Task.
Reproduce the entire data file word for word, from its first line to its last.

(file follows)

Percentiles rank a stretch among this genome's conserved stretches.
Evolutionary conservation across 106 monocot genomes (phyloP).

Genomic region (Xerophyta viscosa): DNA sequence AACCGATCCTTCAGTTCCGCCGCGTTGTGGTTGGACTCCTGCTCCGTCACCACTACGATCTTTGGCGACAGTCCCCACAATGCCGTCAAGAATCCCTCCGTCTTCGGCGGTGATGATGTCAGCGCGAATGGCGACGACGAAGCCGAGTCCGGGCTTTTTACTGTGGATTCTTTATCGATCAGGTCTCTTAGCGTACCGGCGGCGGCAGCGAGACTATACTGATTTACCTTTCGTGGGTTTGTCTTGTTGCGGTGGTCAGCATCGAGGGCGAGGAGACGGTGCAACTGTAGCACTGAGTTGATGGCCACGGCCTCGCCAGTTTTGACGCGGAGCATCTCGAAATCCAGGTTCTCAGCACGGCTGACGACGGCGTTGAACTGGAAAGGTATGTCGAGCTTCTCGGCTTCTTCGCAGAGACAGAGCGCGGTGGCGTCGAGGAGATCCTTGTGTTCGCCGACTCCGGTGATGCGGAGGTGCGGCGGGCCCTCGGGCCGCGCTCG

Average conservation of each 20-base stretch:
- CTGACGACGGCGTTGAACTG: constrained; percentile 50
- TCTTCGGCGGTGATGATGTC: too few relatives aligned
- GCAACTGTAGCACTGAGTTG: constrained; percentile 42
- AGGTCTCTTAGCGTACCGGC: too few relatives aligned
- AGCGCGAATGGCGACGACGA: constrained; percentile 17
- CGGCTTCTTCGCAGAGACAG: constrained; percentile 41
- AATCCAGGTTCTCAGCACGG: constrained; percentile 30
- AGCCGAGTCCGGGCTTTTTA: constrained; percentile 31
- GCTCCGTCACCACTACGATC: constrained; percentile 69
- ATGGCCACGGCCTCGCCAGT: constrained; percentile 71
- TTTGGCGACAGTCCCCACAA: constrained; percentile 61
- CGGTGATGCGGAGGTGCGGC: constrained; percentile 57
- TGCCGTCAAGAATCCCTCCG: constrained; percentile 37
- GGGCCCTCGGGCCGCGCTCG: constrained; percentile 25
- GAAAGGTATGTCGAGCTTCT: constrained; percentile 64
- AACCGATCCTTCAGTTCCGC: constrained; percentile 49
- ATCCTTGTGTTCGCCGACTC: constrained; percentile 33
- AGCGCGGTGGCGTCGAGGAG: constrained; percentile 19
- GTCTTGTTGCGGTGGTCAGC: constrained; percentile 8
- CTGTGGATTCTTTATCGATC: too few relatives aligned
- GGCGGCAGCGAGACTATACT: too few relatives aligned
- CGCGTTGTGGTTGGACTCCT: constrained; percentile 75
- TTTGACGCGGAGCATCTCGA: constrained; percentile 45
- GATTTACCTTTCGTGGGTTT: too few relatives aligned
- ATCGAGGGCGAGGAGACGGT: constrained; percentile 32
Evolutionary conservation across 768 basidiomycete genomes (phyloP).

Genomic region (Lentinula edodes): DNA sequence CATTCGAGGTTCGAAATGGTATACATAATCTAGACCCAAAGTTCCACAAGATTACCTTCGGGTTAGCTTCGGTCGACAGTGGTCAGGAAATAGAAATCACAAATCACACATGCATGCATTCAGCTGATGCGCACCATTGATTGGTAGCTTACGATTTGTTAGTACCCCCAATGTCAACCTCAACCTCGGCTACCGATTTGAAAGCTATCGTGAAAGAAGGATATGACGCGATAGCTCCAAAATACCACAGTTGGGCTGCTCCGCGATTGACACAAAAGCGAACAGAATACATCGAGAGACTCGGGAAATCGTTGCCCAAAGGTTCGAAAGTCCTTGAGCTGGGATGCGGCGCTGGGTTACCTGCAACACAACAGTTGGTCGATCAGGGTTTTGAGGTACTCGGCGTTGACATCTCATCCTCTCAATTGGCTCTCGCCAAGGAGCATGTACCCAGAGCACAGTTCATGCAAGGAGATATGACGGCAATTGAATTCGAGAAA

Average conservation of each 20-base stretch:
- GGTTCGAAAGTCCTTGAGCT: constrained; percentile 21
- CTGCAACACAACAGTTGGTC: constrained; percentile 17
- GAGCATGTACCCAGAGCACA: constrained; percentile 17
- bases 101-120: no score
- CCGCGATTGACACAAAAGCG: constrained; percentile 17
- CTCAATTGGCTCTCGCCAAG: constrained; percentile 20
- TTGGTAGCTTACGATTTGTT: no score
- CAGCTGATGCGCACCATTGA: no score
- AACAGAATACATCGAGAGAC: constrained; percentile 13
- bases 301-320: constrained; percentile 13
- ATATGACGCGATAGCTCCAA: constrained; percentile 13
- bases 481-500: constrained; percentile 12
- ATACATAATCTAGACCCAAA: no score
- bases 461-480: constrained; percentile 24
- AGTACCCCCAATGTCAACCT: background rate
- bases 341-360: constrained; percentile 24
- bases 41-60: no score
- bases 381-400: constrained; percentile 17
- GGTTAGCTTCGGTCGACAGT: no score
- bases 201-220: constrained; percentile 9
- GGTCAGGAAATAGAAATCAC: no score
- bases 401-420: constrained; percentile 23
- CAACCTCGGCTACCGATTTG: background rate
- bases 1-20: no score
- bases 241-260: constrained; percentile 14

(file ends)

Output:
Percentiles rank a stretch among this genome's conserved stretches.
Evolutionary conservation across 106 monocot genomes (phyloP).

Genomic region (Xerophyta viscosa): DNA sequence AACCGATCCTTCAGTTCCGCCGCGTTGTGGTTGGACTCCTGCTCCGTCACCACTACGATCTTTGGCGACAGTCCCCACAATGCCGTCAAGAATCCCTCCGTCTTCGGCGGTGATGATGTCAGCGCGAATGGCGACGACGAAGCCGAGTCCGGGCTTTTTACTGTGGATTCTTTATCGATCAGGTCTCTTAGCGTACCGGCGGCGGCAGCGAGACTATACTGATTTACCTTTCGTGGGTTTGTCTTGTTGCGGTGGTCAGCATCGAGGGCGAGGAGACGGTGCAACTGTAGCACTGAGTTGATGGCCACGGCCTCGCCAGTTTTGACGCGGAGCATCTCGAAATCCAGGTTCTCAGCACGGCTGACGACGGCGTTGAACTGGAAAGGTATGTCGAGCTTCTCGGCTTCTTCGCAGAGACAGAGCGCGGTGGCGTCGAGGAGATCCTTGTGTTCGCCGACTCCGGTGATGCGGAGGTGCGGCGGGCCCTCGGGCCGCGCTCG

Average conservation of each 20-base stretch:
- CTGACGACGGCGTTGAACTG: constrained; percentile 50
- TCTTCGGCGGTGATGATGTC: too few relatives aligned
- GCAACTGTAGCACTGAGTTG: constrained; percentile 42
- AGGTCTCTTAGCGTACCGGC: too few relatives aligned
- AGCGCGAATGGCGACGACGA: constrained; percentile 17
- CGGCTTCTTCGCAGAGACAG: constrained; percentile 41
- AATCCAGGTTCTCAGCACGG: constrained; percentile 30
- AGCCGAGTCCGGGCTTTTTA: constrained; percentile 31
- GCTCCGTCACCACTACGATC: constrained; percentile 69
- ATGGCCACGGCCTCGCCAGT: constrained; percentile 71
- TTTGGCGACAGTCCCCACAA: constrained; percentile 61
- CGGTGATGCGGAGGTGCGGC: constrained; percentile 57
- TGCCGTCAAGAATCCCTCCG: constrained; percentile 37
- GGGCCCTCGGGCCGCGCTCG: constrained; percentile 25
- GAAAGGTATGTCGAGCTTCT: constrained; percentile 64
- AACCGATCCTTCAGTTCCGC: constrained; percentile 49
- ATCCTTGTGTTCGCCGACTC: constrained; percentile 33
- AGCGCGGTGGCGTCGAGGAG: constrained; percentile 19
- GTCTTGTTGCGGTGGTCAGC: constrained; percentile 8
- CTGTGGATTCTTTATCGATC: too few relatives aligned
- GGCGGCAGCGAGACTATACT: too few relatives aligned
- CGCGTTGTGGTTGGACTCCT: constrained; percentile 75
- TTTGACGCGGAGCATCTCGA: constrained; percentile 45
- GATTTACCTTTCGTGGGTTT: too few relatives aligned
- ATCGAGGGCGAGGAGACGGT: constrained; percentile 32
Evolutionary conservation across 768 basidiomycete genomes (phyloP).

Genomic region (Lentinula edodes): DNA sequence CATTCGAGGTTCGAAATGGTATACATAATCTAGACCCAAAGTTCCACAAGATTACCTTCGGGTTAGCTTCGGTCGACAGTGGTCAGGAAATAGAAATCACAAATCACACATGCATGCATTCAGCTGATGCGCACCATTGATTGGTAGCTTACGATTTGTTAGTACCCCCAATGTCAACCTCAACCTCGGCTACCGATTTGAAAGCTATCGTGAAAGAAGGATATGACGCGATAGCTCCAAAATACCACAGTTGGGCTGCTCCGCGATTGACACAAAAGCGAACAGAATACATCGAGAGACTCGGGAAATCGTTGCCCAAAGGTTCGAAAGTCCTTGAGCTGGGATGCGGCGCTGGGTTACCTGCAACACAACAGTTGGTCGATCAGGGTTTTGAGGTACTCGGCGTTGACATCTCATCCTCTCAATTGGCTCTCGCCAAGGAGCATGTACCCAGAGCACAGTTCATGCAAGGAGATATGACGGCAATTGAATTCGAGAAA

Average conservation of each 20-base stretch:
- GGTTCGAAAGTCCTTGAGCT: constrained; percentile 21
- CTGCAACACAACAGTTGGTC: constrained; percentile 17
- GAGCATGTACCCAGAGCACA: constrained; percentile 17
- bases 101-120: no score
- CCGCGATTGACACAAAAGCG: constrained; percentile 17
- CTCAATTGGCTCTCGCCAAG: constrained; percentile 20
- TTGGTAGCTTACGATTTGTT: no score
- CAGCTGATGCGCACCATTGA: no score
- AACAGAATACATCGAGAGAC: constrained; percentile 13
- bases 301-320: constrained; percentile 13
- ATATGACGCGATAGCTCCAA: constrained; percentile 13
- bases 481-500: constrained; percentile 12
- ATACATAATCTAGACCCAAA: no score
- bases 461-480: constrained; percentile 24
- AGTACCCCCAATGTCAACCT: background rate
- bases 341-360: constrained; percentile 24
- bases 41-60: no score
- bases 381-400: constrained; percentile 17
- GGTTAGCTTCGGTCGACAGT: no score
- bases 201-220: constrained; percentile 9
- GGTCAGGAAATAGAAATCAC: no score
- bases 401-420: constrained; percentile 23
- CAACCTCGGCTACCGATTTG: background rate
- bases 1-20: no score
- bases 241-260: constrained; percentile 14